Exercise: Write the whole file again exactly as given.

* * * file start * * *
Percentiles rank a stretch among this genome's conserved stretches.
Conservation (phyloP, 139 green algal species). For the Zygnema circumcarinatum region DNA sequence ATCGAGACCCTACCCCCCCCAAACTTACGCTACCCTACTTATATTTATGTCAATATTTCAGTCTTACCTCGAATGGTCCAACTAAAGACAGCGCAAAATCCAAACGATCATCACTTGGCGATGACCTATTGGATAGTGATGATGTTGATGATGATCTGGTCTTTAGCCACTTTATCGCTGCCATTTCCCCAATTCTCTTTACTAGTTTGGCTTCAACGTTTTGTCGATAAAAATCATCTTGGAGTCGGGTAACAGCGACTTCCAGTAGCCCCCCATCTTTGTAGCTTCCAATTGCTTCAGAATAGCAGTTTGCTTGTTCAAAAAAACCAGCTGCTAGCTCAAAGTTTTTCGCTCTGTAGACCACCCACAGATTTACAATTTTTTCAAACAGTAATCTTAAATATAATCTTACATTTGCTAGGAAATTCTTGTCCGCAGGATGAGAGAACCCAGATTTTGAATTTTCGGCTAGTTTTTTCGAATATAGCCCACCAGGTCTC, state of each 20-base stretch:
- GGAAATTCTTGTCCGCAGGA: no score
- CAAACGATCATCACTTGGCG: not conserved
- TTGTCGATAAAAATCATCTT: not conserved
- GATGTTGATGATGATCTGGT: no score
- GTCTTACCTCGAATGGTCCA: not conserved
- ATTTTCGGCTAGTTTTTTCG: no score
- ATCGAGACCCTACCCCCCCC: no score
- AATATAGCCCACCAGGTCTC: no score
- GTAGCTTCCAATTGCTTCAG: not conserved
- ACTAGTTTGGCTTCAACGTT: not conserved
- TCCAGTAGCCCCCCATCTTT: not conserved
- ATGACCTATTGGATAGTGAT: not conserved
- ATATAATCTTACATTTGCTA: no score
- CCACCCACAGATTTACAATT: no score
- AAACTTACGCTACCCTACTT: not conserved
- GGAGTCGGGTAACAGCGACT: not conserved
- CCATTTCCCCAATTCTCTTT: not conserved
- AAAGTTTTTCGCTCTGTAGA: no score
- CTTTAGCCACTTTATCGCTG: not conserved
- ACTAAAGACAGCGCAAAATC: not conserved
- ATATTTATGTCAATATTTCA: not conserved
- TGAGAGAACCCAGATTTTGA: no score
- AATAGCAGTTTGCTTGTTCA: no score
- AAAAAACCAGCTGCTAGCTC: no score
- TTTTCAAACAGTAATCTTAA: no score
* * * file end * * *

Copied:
Percentiles rank a stretch among this genome's conserved stretches.
Conservation (phyloP, 139 green algal species). For the Zygnema circumcarinatum region DNA sequence ATCGAGACCCTACCCCCCCCAAACTTACGCTACCCTACTTATATTTATGTCAATATTTCAGTCTTACCTCGAATGGTCCAACTAAAGACAGCGCAAAATCCAAACGATCATCACTTGGCGATGACCTATTGGATAGTGATGATGTTGATGATGATCTGGTCTTTAGCCACTTTATCGCTGCCATTTCCCCAATTCTCTTTACTAGTTTGGCTTCAACGTTTTGTCGATAAAAATCATCTTGGAGTCGGGTAACAGCGACTTCCAGTAGCCCCCCATCTTTGTAGCTTCCAATTGCTTCAGAATAGCAGTTTGCTTGTTCAAAAAAACCAGCTGCTAGCTCAAAGTTTTTCGCTCTGTAGACCACCCACAGATTTACAATTTTTTCAAACAGTAATCTTAAATATAATCTTACATTTGCTAGGAAATTCTTGTCCGCAGGATGAGAGAACCCAGATTTTGAATTTTCGGCTAGTTTTTTCGAATATAGCCCACCAGGTCTC, state of each 20-base stretch:
- GGAAATTCTTGTCCGCAGGA: no score
- CAAACGATCATCACTTGGCG: not conserved
- TTGTCGATAAAAATCATCTT: not conserved
- GATGTTGATGATGATCTGGT: no score
- GTCTTACCTCGAATGGTCCA: not conserved
- ATTTTCGGCTAGTTTTTTCG: no score
- ATCGAGACCCTACCCCCCCC: no score
- AATATAGCCCACCAGGTCTC: no score
- GTAGCTTCCAATTGCTTCAG: not conserved
- ACTAGTTTGGCTTCAACGTT: not conserved
- TCCAGTAGCCCCCCATCTTT: not conserved
- ATGACCTATTGGATAGTGAT: not conserved
- ATATAATCTTACATTTGCTA: no score
- CCACCCACAGATTTACAATT: no score
- AAACTTACGCTACCCTACTT: not conserved
- GGAGTCGGGTAACAGCGACT: not conserved
- CCATTTCCCCAATTCTCTTT: not conserved
- AAAGTTTTTCGCTCTGTAGA: no score
- CTTTAGCCACTTTATCGCTG: not conserved
- ACTAAAGACAGCGCAAAATC: not conserved
- ATATTTATGTCAATATTTCA: not conserved
- TGAGAGAACCCAGATTTTGA: no score
- AATAGCAGTTTGCTTGTTCA: no score
- AAAAAACCAGCTGCTAGCTC: no score
- TTTTCAAACAGTAATCTTAA: no score